View Full Version : Object in Earth's Orbital Path?

2002-May-16, 06:27 PM
Hi folks!

I have a question. I haven't been able to find much about this, and am not sure where to place it, so it's here in "Against the Mainstream" for now.

I heard from a friend of a friend that there is another object, perhaps a captured asteroid, in the same orbit as earth. However, it never catches up to us, instead it follows an odd "U" shaped orbit and backtracks on itself. The "U" shape is actually more complex than that. The object's orbit around the sun could be outlined as a series of rotating backtracking "U" shapes, so it's in a different position relative to earth from time to time throughout the year.

Eventually it will be flung out of earth's orbit.

I don't know much more than that. Anybody know? Is this real, a theory of what might be there, or just bunk? If it's real can we see it? It doesn't hurt to ask. /phpBB/images/smiles/icon_wink.gif


2002-May-16, 07:26 PM
Chip, you posted it before!



2002-May-16, 07:28 PM
I thought I'd heard about it...../phpBB/images/smiles/icon_wink.gif

2002-May-16, 07:58 PM

Thanks Tom.
It's a wonder I remembered to pay my taxes.

Knock knock...(Hey, who are those guys at the front door?)

I guess there's so much junk in my head, I forgot about it. Or so little, it fell out! HA HA!

Still, it's an interesting object. /phpBB/images/smiles/icon_biggrin.gif


Donnie B.
2002-May-17, 06:56 PM
It reminds me of a little "throw-away" scene from one of the early episodes of ST-TNG, in which Picard is in his quarters studying a 3-D animation of an "anomalous orbit"... the object actually moves in more than one plane. Number One comes in, and comments, "But that's impossible". Picard responds, "Exactly!", thus illustrating his scientific curiosity and love of exploration.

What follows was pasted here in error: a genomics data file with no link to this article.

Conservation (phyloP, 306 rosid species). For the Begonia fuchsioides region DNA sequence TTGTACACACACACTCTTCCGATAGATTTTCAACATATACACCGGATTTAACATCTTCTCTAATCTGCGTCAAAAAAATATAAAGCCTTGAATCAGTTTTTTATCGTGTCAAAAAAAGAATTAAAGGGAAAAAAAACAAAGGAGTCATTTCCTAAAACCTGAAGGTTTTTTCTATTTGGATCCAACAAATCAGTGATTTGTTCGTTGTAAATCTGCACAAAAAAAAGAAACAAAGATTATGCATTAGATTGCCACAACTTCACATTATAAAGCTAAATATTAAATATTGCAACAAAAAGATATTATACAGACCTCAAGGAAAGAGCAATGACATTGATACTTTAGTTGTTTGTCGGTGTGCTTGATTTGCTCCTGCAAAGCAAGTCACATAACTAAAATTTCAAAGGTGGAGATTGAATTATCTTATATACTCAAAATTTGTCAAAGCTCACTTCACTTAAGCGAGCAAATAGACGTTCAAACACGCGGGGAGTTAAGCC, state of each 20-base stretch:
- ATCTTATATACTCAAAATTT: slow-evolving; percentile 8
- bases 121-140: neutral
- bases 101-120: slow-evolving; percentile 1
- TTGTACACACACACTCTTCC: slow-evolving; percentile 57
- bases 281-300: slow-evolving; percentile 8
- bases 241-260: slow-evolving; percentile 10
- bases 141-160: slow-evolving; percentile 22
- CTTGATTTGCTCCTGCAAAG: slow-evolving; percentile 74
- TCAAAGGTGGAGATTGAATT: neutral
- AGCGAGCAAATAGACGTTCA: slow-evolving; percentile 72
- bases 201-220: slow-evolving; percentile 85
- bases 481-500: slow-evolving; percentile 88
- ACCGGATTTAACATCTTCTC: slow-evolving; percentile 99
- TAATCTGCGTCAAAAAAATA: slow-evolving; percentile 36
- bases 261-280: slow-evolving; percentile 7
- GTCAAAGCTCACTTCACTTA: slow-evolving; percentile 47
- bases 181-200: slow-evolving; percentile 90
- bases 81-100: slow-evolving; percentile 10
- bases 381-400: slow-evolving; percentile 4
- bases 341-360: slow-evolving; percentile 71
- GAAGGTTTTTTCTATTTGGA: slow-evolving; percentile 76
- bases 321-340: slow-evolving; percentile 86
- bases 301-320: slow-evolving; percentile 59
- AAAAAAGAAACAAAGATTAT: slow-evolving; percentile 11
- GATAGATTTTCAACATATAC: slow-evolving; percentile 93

2002-May-17, 08:23 PM
On 2002-05-17 14:56, Donnie B. wrote:
"...Number One comes in, and comments, "But that's impossible". Picard responds, "Exactly!", thus illustrating his scientific curiosity and love of exploration."

I remember that scene. Picard also makes a reference to the yet-to-be-solved Fermat's Last Theorem (http://cgd.best.vwh.net/home/flt/flt01.htm). Which, I believe was not solved at the time that episode was filmed.

Maybe in the future they found an error in Wiles' proof! /phpBB/images/smiles/icon_wink.gif

Donnie B.
2002-May-18, 12:27 AM
Or perhaps it has been dismissed on the basis that it couldn't have been the one Fermat had in mind, since he claimed that his proof was marvelous and relatively short -- just too long to fit in the margin! After all, Fermat couldn't possibly have envisioned the kind of proof Wiles came up with.

In short, maybe what's still considered unknown is not the proof of Fermat's Last Theorem, but Fermat's proof of Fermat's Last Theorem.